National Assembly president Rubén De León

 

On March 16 the legislature dismissed eight criminal complaints against the Supreme Court’s presiding magistrate, José Ayú Prado, along with a 40-page report on these cases by one of the committee’s members, deputy Zulay Rodríguez Lu (PRD – San Miguelito). All eight complaints were variations on the same matter, allegations that Ayú Prado acted illegally in removing a Colon juvenile court judge, Juan Domingo Ibarra. Ibarra was suspected of accepting bribes to free youths accused of serious crimes, but no such case against him has been proven or even formally alleged by prosecutors. The Ibarra affair pits the high court’s supervisory role over lower tribunals against the concept of judicial independence. Most probably the committee’s decision was also something of a legislative referendum on Rodríguez’s reputation among her colleagues.

The committee found that the complaints did not contain proofs of the elements of a crime. That’s not a remarkably wrong conclusion, but the use of that standard to dismiss the complaints is controversial. In effect the committee was voting on whether to begin an investigation. The decision was not based on whether there was probable cause to begin an investigation, but whether the complaint contained the full proofs needed to convict. It was in part a back door revival of the infamous summary proof rule, which holds that no criminal investigation may commence against a public official unless complete and competent proof that a crime has been committed and that the official accused committed it, and moreover requires that any investigation done without such summary proof attached to an accepted complaint bars any investigation of the matter. But of course, to have the required summary proof to attach to the complaint the person making the complaint or somebody on his or her behalf would generally have had to investigate the matter at least enough to get that proof.

One of the dismissed allegations against Ayú Prado was that he used a forged criminal case file against Ibarra to get other magistrates to support him in removing the judge, when actually there was no such case. If there is probable cause to allege that, it would seem easy enough to investigate and find out if such a purported set of documents was shown around. But that would get the legislature into inquiring about the conduct of the high court’s daily business, arguably in violation of the constitutional separation of powers.

Rodríguez used to be an alternate judge, and in that role also at one time functioned as a de facto clerk for the Supreme Court. She was forced off of the bench — amidst never-confirmed rumors of US Embassy pressures — for letting some Colombian drug suspects out of jail on bail. In Panama, thanks largely to US “War on Drugs” urging, there is no bail for drug offenses. Since her election to the National Assembly in 2014 Rodríguez has been known both for her emotional rows with colleagues and for her railing against foreigners, particularly Venezuelans and Colombians, the latter whom she broad-brushed characterized as “scum.” Within a fragmented PRD that seems to have lost all unifying principles, she and her xenophobic politics have become one of the forces with which to reckon. She has many fervent supporters, but within the legislature she is the subject of much fear and loathing. That may not be a huge liability, as for many years polls have consistently shown the National Assembly to be one of the most hated of public institutions. In its February 2016 poll, Dicther & Neira found only 27 percent of those surveyed with a positive view of the legislature, against 68 percent expressing a negative opinion about the institution. The vote to dismiss the complaints about Ibarra were eight in favor with Rodríguez abstaining, so it might leave her in a position to say that she stood alone against a corrupt legislature and garner some substantial public support by doing so.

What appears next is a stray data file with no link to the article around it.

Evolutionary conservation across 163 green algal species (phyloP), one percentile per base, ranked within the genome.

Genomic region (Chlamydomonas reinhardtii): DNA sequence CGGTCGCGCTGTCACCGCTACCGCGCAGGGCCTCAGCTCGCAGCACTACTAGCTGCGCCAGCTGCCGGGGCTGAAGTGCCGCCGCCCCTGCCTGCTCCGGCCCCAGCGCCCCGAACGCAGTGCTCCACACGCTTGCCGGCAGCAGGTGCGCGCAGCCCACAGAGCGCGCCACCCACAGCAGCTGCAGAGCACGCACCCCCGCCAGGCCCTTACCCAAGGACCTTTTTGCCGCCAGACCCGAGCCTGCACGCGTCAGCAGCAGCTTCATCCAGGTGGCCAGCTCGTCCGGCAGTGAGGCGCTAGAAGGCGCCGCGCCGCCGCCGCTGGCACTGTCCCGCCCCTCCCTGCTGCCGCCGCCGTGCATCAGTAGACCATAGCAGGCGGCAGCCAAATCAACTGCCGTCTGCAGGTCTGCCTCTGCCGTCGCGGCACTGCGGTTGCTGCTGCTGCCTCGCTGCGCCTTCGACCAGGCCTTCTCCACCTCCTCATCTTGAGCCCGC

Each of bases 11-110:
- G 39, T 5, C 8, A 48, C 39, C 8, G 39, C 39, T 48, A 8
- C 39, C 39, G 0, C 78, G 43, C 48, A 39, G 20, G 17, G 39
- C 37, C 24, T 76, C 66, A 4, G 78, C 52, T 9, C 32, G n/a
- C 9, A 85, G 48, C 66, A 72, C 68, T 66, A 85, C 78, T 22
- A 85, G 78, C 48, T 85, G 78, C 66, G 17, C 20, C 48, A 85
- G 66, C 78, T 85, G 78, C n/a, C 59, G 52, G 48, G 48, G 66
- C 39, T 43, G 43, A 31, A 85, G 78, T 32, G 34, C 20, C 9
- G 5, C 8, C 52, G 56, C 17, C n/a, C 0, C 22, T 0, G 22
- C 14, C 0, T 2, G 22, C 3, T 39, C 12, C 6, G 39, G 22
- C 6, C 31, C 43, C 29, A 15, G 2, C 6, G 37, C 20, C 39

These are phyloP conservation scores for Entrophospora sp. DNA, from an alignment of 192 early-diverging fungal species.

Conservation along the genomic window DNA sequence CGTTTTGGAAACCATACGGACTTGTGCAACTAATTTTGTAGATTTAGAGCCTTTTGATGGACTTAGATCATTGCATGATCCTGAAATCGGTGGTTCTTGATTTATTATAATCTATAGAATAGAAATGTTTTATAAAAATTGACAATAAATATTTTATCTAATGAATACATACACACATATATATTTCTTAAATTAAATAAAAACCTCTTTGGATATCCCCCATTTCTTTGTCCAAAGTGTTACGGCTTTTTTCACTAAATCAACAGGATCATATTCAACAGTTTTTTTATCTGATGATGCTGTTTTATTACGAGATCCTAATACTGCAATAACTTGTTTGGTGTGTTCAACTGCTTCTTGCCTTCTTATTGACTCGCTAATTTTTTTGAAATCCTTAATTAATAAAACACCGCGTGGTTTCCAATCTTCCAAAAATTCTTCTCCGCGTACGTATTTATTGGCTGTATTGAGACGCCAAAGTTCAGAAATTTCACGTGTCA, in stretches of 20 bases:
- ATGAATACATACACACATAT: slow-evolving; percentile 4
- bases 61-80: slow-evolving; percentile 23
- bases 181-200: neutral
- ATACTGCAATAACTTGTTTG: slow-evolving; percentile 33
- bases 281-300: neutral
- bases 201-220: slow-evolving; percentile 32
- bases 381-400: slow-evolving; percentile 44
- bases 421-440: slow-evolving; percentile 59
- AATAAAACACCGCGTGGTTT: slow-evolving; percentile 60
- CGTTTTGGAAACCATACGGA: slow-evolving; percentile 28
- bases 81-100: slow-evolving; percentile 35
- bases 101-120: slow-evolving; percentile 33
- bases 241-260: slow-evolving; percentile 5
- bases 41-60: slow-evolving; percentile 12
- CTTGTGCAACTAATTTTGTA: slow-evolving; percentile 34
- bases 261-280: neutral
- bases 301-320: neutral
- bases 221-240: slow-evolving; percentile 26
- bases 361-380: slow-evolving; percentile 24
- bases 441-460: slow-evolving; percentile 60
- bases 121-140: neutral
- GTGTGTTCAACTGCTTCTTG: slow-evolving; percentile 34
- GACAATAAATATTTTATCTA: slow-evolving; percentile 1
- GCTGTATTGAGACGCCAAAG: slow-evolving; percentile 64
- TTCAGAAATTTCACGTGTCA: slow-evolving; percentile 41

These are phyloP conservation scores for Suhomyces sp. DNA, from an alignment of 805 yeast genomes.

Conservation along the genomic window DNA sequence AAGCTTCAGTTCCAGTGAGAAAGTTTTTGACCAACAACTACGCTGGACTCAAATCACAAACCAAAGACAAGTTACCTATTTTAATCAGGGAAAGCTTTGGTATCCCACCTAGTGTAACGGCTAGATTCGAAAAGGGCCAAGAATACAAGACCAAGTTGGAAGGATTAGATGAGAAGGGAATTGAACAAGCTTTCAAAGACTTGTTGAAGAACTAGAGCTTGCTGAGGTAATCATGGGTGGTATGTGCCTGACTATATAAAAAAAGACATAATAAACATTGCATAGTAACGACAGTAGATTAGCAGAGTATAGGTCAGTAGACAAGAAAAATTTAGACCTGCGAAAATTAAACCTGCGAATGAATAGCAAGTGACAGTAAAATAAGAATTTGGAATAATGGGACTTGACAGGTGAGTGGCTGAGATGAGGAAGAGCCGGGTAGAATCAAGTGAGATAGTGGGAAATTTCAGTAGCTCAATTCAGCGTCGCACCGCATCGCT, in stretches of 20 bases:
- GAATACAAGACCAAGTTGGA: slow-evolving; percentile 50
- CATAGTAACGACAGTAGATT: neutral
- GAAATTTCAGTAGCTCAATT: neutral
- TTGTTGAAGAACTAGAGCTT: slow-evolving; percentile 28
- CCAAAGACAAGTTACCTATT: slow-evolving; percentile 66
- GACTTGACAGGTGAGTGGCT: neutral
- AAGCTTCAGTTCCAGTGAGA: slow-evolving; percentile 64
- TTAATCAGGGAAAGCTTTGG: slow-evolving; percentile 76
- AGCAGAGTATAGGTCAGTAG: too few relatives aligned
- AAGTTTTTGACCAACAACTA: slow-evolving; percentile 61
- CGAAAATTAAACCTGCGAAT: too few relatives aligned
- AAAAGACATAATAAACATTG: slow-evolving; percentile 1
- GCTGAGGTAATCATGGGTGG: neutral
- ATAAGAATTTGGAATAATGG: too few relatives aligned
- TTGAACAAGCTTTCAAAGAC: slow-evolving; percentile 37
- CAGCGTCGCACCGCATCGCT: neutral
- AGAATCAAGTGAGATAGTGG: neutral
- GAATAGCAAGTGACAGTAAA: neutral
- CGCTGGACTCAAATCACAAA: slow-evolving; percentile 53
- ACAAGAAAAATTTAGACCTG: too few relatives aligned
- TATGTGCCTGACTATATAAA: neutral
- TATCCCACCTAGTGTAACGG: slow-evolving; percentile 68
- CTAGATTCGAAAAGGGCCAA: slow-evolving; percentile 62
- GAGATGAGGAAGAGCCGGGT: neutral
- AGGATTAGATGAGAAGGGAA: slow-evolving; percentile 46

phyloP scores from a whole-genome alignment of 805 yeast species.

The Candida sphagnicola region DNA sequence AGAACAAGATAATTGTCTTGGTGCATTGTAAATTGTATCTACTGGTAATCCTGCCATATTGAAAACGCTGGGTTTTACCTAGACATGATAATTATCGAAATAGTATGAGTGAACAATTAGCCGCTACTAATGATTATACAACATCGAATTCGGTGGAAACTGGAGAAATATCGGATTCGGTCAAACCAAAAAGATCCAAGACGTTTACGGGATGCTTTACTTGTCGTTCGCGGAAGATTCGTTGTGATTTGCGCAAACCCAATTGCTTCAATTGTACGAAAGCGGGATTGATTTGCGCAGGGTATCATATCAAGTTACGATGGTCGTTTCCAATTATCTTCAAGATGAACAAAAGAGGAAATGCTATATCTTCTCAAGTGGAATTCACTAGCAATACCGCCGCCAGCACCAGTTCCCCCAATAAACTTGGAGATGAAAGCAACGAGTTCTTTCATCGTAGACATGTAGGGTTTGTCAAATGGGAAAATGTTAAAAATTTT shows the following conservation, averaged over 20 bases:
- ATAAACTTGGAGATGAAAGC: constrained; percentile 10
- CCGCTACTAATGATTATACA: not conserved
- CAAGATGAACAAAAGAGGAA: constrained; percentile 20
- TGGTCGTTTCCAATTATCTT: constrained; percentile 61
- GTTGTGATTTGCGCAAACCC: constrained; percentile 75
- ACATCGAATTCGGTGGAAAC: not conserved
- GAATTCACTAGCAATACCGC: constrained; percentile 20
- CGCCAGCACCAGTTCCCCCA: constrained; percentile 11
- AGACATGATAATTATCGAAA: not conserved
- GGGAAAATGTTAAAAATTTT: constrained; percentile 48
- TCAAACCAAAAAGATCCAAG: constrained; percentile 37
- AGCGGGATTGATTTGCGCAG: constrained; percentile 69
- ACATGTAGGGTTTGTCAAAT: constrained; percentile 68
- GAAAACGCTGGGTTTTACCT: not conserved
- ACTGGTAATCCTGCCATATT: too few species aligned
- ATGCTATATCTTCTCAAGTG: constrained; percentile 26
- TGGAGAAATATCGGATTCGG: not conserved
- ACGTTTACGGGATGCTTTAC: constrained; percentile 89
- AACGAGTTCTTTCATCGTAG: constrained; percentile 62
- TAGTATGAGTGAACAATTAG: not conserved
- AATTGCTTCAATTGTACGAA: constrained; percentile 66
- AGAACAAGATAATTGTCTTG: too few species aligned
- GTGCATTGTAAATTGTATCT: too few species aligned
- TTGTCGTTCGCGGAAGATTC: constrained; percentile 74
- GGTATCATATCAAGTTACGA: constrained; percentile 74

Still before the committee are seven more complaints about Ayú Prado, both for his actions on the court and for acts allegedly committed from before that time, when he was attorney general under Ricardo Martinelli. The three newest complaints, all filed this month, are about alleged abuses of power in a series of firings and arrests for corruption in one of the lower courts. Those would present some of the same problems as in the Ibarra matter. Then there are a couple of rather straightforward cases, which would be easy enough to investigate and prove if the committee doesn’t invoke some supposed rule or policy against investigations. One, against Ayú Prado and two colleagues, is about abuse of the high court’s travel funds. The other, from when Ayú Prado was attorney general, is about him allegedly ordering the destruction of evidence in a wiretapping case. There is a case in which it is alleged that the presiding magistrate and eight colleagues unanimously but unconstitutionally approved the deportation of a French citizen. And the then there are the two most far-reaching and explosive cases, one alleging that Ayú Prado was a conduit for Ricardo Martinelli’s presidential interference in court cases and the other that as attorney general Ayú Prado used threats to alter testimony about Martinelli’s alleged insider trading activities that are part of the much broader Financial Pacific brokerage firm scandal.